In recent years, there have been several movements and programs designed to appeal to men’s innate desire for authentic masculinity, but have they been truly successful? In their desire to lead men from their enslavement to sin to true freedom in Christ, are they focusing too much on the external manifestations of “manliness”?
One of these new programs is Exodus 90. It was produced by Those Catholic Men, an organization “with a passion for men’s formation” and which believes that men are “enslaved” by the modern world. Exodus 90 is a program designed to help men spiritually follow the Israelites’ path out of slavery and to the promised land. To appeal to men in their marketing materials, they frequently use images of men doing “manly” things, like climbing mountains. Exodus 90’s website autoplays a clip from the movie Braveheart when you open their main page. If you don’t feel the urge to be a “real man” after watching Mel Gibson in warpaint scream at you, then you’re probably a woman.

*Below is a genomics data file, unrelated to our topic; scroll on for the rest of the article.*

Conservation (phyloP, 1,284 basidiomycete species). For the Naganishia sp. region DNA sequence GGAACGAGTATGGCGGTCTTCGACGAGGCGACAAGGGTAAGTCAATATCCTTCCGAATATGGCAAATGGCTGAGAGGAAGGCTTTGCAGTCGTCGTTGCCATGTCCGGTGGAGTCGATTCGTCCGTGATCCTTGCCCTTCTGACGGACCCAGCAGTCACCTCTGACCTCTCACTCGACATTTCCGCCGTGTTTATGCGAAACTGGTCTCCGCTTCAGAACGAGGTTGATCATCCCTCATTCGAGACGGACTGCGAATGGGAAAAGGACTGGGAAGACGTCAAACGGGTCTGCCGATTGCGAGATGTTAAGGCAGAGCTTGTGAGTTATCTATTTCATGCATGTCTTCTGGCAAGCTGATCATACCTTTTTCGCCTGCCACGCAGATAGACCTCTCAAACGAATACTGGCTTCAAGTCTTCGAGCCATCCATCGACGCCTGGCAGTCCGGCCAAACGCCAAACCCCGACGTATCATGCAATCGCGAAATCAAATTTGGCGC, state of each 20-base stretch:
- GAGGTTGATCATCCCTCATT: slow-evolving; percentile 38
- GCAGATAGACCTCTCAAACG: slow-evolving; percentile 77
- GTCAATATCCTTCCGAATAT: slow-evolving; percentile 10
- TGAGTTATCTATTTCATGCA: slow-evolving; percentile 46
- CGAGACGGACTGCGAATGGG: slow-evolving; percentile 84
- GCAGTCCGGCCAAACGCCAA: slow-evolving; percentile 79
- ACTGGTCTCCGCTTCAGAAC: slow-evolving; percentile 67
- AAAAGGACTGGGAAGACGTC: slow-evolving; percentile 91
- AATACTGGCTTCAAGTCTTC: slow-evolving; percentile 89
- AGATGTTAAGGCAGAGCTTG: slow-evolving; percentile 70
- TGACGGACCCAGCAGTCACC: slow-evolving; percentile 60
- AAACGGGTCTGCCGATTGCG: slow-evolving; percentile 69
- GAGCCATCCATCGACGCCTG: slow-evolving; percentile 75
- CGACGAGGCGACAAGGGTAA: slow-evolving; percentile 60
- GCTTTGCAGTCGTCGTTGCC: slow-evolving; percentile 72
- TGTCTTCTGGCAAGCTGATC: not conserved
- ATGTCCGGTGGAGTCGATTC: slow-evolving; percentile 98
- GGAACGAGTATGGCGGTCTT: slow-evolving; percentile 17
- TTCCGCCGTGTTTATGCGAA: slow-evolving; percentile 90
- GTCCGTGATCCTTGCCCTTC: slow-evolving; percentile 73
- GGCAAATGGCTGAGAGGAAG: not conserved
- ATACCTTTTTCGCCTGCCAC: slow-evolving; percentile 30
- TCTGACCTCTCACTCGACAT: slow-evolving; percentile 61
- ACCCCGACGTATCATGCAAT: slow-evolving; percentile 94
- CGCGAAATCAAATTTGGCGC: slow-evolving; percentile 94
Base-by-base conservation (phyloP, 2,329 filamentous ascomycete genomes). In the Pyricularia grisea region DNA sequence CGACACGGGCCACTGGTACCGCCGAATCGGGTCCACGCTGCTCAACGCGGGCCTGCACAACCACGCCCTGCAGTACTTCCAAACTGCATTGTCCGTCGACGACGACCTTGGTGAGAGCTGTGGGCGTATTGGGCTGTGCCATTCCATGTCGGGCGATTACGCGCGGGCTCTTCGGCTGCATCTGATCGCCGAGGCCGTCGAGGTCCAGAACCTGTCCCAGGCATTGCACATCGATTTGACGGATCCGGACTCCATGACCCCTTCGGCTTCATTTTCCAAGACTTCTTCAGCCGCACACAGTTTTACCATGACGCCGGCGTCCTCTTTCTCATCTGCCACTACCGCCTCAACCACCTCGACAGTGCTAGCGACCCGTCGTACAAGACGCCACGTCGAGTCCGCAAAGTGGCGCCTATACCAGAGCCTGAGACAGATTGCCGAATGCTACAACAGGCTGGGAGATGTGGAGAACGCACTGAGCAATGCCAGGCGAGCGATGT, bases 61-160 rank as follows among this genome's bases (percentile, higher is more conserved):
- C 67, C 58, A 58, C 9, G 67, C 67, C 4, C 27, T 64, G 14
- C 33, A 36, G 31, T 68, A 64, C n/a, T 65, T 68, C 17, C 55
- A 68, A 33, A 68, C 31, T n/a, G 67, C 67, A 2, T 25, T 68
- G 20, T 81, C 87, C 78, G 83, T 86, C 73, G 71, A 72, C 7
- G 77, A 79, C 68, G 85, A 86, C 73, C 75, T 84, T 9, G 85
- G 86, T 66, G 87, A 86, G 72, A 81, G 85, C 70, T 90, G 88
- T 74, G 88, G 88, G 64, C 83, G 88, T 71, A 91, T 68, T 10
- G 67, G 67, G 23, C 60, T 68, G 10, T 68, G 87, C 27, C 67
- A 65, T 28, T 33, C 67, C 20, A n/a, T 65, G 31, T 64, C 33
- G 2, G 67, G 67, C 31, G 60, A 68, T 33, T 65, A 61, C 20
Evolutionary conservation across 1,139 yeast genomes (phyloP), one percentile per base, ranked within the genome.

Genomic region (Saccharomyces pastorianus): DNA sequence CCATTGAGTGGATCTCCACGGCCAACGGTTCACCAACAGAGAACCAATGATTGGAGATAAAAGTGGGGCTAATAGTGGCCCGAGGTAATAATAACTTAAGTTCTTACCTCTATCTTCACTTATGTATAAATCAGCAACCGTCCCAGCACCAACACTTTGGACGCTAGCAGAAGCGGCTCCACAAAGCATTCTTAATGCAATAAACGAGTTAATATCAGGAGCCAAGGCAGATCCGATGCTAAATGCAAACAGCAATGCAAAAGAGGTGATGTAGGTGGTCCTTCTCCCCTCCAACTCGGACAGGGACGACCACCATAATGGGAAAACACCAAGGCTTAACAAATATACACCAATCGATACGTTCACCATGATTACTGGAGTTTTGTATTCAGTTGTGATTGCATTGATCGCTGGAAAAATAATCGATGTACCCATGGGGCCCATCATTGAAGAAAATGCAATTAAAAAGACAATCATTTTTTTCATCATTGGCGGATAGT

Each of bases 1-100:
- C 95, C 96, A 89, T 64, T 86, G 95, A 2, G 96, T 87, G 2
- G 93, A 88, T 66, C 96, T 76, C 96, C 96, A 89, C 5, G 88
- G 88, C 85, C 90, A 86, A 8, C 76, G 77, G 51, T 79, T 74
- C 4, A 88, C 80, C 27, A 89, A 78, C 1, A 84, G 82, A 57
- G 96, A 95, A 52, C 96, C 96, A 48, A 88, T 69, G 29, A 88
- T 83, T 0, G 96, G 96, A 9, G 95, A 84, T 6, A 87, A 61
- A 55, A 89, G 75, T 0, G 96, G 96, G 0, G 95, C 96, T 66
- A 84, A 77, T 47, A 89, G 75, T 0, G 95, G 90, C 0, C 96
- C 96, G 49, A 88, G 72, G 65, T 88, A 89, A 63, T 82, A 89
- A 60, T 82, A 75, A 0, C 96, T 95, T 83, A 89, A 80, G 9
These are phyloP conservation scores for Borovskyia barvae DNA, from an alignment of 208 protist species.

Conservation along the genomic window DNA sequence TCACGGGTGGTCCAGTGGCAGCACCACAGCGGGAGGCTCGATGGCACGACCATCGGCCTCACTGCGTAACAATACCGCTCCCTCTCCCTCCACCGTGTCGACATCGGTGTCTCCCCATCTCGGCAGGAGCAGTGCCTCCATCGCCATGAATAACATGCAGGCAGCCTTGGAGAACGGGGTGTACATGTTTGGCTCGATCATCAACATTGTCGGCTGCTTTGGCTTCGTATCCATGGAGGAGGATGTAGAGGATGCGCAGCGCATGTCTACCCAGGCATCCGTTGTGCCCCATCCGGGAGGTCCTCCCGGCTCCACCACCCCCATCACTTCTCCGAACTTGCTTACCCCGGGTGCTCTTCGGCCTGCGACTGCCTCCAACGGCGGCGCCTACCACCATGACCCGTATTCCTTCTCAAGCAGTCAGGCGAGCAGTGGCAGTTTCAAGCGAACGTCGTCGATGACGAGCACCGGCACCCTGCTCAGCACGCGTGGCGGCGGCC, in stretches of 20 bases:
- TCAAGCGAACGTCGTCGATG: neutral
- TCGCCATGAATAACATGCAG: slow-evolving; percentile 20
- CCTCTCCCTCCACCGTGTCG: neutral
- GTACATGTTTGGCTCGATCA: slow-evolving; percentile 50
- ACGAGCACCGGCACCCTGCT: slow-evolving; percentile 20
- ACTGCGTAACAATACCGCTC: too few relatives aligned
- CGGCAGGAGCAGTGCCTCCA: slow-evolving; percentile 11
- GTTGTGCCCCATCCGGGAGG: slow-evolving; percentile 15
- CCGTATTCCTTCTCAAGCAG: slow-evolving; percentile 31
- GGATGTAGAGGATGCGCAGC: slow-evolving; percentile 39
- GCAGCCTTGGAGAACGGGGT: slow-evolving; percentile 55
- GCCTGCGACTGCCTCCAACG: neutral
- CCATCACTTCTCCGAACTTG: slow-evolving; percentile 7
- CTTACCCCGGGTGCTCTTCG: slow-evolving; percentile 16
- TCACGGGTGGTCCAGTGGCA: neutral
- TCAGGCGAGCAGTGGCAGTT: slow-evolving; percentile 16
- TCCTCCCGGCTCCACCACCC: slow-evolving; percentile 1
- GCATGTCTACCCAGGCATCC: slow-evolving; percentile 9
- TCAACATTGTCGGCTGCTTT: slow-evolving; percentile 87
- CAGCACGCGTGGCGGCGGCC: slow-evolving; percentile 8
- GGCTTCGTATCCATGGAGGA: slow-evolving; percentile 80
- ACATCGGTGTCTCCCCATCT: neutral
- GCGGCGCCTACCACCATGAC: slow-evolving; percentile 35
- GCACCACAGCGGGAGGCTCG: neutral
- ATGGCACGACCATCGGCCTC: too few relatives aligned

Those Catholic Men know that men today are frequently confronted by the fact that they lack virility. We have been neutered by our jobs, by the television, indeed, by our sins. We strive to assert ourselves, to reclaim our authentic masculinity, but, in our pride, we all too often fail to give ourselves over to Christ. In the process, we become not men but merely shells of men, bound to crumble at the first real trial of our spirit. In other cases, men continue to puff themselves up, projecting the image of manliness, but the veneer becomes stretched thinner and thinner until, in explosive fashion, it comes undone.